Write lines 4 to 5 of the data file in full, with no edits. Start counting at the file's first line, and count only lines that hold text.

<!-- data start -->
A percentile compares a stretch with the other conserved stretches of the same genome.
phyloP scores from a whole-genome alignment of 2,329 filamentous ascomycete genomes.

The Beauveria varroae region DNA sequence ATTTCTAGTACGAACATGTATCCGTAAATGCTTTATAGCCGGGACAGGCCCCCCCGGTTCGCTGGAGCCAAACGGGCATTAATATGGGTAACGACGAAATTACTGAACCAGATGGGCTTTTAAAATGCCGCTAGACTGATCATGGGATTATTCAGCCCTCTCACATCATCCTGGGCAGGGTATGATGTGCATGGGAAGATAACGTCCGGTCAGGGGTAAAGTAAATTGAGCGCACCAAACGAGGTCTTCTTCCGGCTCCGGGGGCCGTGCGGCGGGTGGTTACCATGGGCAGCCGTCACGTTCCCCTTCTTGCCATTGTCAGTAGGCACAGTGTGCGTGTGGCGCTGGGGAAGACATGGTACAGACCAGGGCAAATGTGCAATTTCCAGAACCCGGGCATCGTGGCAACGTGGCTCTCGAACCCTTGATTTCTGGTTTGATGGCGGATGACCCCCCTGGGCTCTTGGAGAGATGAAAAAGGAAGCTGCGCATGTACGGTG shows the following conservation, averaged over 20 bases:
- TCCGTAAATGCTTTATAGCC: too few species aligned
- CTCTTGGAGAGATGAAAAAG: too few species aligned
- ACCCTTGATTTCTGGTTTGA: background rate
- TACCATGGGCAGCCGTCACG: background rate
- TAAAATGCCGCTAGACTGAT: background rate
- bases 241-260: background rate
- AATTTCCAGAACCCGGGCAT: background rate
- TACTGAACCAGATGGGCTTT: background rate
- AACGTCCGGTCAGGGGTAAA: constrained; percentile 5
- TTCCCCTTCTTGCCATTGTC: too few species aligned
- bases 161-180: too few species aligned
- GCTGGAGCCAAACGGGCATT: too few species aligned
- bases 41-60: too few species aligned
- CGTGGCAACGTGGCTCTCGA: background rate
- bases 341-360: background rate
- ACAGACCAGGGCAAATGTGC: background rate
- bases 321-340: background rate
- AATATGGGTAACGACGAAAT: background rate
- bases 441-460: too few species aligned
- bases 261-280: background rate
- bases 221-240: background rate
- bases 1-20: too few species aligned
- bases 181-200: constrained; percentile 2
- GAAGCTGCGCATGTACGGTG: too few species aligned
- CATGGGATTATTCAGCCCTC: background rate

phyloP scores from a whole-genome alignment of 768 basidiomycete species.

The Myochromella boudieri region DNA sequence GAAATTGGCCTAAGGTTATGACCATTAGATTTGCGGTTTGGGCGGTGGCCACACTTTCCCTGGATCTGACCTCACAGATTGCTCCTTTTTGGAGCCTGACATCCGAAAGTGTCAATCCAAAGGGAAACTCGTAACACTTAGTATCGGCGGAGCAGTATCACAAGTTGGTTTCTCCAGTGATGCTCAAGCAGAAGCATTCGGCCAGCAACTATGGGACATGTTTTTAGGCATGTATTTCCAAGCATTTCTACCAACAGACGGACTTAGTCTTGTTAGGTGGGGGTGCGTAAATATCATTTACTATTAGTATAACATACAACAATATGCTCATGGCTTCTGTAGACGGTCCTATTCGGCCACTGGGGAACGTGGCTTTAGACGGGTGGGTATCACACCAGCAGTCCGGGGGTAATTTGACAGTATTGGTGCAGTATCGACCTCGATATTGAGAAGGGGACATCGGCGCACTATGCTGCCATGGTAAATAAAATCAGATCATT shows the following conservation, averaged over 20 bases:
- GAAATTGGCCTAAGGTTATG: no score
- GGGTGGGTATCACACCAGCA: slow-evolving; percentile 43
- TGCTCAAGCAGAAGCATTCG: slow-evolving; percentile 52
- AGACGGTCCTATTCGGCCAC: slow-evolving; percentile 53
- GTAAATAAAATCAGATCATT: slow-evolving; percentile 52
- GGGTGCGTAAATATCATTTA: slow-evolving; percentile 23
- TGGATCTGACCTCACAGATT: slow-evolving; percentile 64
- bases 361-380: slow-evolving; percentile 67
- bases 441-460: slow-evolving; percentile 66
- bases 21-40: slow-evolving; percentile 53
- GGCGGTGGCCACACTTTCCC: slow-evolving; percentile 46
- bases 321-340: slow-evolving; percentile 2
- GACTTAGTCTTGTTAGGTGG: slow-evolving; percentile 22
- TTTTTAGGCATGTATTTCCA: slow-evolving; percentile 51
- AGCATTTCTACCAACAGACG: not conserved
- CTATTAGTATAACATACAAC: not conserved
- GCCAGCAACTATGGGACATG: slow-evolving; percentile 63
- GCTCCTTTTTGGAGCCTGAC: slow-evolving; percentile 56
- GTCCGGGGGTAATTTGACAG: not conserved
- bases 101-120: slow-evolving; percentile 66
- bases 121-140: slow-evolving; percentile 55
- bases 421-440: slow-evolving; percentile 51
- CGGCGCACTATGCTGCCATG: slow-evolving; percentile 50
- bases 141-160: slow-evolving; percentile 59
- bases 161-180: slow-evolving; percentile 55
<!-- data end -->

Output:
- TCCGTAAATGCTTTATAGCC: too few species aligned
- CTCTTGGAGAGATGAAAAAG: too few species aligned